The intention to issue a plaque to the families by the UK government was being reported in NZ newspapers as early as January 1917. In the UK the Australian born Sir Reginald BRADE was chairman of a General Committee composing representatives of both Houses of Parliament and government departments most concerned, whose roll was to look at a way of commemorating the fallen in a more permanent way then the telegram from the War Office.
In much the same way as was done for the NZ WW1 service Certificate the design for this plaque was opened to the public by way of a competition. The total prize value was 500 pounds which would be shared out amongst the top designs. The competition was for a bronze plaque of around eighteen square inches which had to include the words “He died for freedom and honour” in the design. Competitors were advised that the design should be “essentially simple and easily intelligible”. It also had to have enough space within the design to include initials and surname of the fallen to be engraved. The competitors were required to be British-born subjects. Those entering the competition had to provide an unsigned wax or plaster model of the plaque and they could not submit more than two designs. The models of the plaque were required to reach the National Gallery in the UK before the 1st November 1917; this was extended to 31st December to allow overseas servicemen and artists in the dominions to participate.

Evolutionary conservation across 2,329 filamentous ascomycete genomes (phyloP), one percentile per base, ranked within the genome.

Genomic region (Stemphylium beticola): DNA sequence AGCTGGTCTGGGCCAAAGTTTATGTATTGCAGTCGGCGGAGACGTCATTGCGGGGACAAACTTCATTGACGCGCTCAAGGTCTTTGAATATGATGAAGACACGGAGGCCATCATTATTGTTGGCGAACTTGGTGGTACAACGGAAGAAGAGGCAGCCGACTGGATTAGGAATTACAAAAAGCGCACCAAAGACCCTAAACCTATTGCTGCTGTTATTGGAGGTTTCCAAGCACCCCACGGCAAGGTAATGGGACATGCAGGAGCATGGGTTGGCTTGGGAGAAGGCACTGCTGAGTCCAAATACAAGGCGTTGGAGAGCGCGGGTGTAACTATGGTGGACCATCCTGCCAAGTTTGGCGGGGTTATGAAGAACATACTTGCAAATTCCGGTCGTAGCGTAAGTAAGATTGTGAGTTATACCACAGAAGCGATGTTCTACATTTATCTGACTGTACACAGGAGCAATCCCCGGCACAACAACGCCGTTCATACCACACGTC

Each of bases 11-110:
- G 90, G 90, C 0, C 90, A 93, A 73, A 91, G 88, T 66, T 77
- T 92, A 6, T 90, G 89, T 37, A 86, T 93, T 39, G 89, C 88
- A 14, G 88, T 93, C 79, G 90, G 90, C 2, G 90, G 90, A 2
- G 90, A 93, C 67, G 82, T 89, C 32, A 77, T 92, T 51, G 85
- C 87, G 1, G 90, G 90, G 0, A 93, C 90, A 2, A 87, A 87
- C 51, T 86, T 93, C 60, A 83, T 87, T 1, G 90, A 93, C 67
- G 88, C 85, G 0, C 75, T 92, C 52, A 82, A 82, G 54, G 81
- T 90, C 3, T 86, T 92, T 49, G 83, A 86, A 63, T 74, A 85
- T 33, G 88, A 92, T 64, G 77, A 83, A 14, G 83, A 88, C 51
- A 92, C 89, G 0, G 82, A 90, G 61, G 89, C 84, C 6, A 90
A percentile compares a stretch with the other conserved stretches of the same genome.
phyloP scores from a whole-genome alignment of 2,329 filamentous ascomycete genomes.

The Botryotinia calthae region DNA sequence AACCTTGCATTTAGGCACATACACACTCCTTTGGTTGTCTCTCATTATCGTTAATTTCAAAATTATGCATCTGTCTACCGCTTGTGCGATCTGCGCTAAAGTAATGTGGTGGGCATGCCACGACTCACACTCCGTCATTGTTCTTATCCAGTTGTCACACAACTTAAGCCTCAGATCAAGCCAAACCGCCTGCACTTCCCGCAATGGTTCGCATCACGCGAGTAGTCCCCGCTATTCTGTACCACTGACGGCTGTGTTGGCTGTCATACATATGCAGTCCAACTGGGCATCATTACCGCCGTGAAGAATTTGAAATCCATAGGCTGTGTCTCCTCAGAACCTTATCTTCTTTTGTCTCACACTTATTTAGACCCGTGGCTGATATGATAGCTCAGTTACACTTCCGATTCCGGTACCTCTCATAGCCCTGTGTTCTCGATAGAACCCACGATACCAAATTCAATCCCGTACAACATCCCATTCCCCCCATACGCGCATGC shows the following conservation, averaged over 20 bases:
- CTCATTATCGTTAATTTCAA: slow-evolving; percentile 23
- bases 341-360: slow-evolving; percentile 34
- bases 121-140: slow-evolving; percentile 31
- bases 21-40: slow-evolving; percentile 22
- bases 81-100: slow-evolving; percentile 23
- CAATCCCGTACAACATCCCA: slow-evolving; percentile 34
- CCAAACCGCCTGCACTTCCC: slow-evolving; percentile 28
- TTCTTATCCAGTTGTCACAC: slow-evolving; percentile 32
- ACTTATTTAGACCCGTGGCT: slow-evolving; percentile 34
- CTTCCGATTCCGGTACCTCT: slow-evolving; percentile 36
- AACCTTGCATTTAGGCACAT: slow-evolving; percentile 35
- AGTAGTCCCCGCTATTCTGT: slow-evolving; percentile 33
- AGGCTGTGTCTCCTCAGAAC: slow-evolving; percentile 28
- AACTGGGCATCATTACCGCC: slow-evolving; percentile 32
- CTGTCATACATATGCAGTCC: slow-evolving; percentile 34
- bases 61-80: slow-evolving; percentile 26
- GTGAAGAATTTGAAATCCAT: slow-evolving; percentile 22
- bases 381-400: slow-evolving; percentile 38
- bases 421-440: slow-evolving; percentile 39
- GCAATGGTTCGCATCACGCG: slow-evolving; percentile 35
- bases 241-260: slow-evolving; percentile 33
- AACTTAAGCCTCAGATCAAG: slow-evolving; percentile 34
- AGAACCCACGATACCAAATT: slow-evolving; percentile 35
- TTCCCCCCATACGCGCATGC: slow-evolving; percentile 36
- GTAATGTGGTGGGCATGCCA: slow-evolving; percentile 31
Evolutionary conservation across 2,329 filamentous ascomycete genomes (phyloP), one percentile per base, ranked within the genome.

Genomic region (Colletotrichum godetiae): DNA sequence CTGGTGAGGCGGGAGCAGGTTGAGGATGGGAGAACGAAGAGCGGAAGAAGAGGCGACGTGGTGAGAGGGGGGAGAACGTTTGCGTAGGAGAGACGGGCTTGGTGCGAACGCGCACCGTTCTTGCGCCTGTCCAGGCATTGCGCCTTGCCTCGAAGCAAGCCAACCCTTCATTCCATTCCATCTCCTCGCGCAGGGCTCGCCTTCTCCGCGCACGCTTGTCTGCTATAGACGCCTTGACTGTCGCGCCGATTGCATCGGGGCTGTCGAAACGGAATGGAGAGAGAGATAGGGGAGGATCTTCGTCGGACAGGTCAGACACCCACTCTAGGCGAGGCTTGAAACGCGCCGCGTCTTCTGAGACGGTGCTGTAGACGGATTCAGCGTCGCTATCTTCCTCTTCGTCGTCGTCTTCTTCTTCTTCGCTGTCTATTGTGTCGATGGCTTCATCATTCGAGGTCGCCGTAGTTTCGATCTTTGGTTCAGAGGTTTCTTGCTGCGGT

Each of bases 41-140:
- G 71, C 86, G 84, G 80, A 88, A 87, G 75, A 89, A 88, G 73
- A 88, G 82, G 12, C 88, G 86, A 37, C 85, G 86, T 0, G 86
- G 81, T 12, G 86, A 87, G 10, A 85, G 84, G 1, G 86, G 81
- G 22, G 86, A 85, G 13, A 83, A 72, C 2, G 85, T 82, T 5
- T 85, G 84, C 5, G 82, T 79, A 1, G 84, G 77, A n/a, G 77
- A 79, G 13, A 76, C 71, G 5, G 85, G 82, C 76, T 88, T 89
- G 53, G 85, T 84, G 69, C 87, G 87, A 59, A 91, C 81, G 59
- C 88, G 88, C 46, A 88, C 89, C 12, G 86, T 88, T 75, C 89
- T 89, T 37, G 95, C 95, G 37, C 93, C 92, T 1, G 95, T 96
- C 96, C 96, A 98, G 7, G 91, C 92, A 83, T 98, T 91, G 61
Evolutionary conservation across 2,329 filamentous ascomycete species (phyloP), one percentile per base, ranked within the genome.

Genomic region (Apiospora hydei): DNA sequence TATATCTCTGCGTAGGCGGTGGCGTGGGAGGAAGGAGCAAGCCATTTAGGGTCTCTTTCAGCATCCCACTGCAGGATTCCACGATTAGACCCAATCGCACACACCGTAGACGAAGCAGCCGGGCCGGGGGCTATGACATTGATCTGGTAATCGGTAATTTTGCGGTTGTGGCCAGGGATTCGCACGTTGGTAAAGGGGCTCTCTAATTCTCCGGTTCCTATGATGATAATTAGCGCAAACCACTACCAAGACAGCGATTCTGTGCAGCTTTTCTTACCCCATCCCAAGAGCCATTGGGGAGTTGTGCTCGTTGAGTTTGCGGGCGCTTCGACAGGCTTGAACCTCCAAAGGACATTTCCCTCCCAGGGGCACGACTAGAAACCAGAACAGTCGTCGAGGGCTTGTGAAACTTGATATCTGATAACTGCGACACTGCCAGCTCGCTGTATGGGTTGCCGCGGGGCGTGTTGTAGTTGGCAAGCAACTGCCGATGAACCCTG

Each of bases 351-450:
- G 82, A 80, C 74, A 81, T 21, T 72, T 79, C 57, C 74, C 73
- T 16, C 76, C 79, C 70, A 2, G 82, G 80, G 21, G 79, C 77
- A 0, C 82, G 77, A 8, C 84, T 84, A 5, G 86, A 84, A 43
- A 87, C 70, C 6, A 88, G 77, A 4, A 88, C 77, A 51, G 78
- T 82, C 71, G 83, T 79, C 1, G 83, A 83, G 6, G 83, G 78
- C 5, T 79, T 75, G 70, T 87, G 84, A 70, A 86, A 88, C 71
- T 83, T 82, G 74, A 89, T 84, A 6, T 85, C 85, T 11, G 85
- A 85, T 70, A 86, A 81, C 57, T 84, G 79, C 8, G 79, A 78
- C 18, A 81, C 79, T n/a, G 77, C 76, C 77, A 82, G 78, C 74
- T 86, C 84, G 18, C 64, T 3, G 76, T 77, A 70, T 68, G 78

More than 800 entries were received and on the 20th March 1918 the winners were announced. The winning design was by sculptor and medalist (designed the Air Forces gallantry medals, DFC, AFC, DFM etc) Edward Carter PRESTON (his initials-” ECP” appear to the right just above the lions front paw). There were 7 winners of the competition, though PRESTON had two winning designs earning him 250 pounds. One of the runners up, William MCMILLIAN, went on to design both the British War medal and Victory medal.
Supplies of the Memorial Plaque started arriving in NZ May 1920. Base Records dealt with the distribution of the plaque to the next of kin and both the plaque and scroll would only be sent to the blood next of kin of the deceased at the time the memorials were being issued this could not be issued to another family member. There was no application that the family needed to submit.
The “Evening Post” newspaper reported that the number of plaques dispatched to families up to August 1929 was 17,000. The issue of the plaque was extended to cover former NZ servicemen that had died since the end of the 1st WW but before 1 September 1928, provided their deaths were attributable to war service. In these cases the family were required to write to Base Records if they wanted to receive a plaque & scroll. In 1929 the factory producing the plaque was set to close so the final list was set to be sent to the U.K. by the Defence Department on the 26th August 1929. In early August the Defence Department were advising families that any application received after the 31st August could not be processed and would be declined. The final batch of 1186 plaques was received by Base Records on 30th November 1929, though there does seem to be evidence in Archives NZ that there were at least another 16 plaques received in 1931.
Inside the card cover the plaque is placed inside the envelope. The envelope has the Royal coat of arms embossed on it.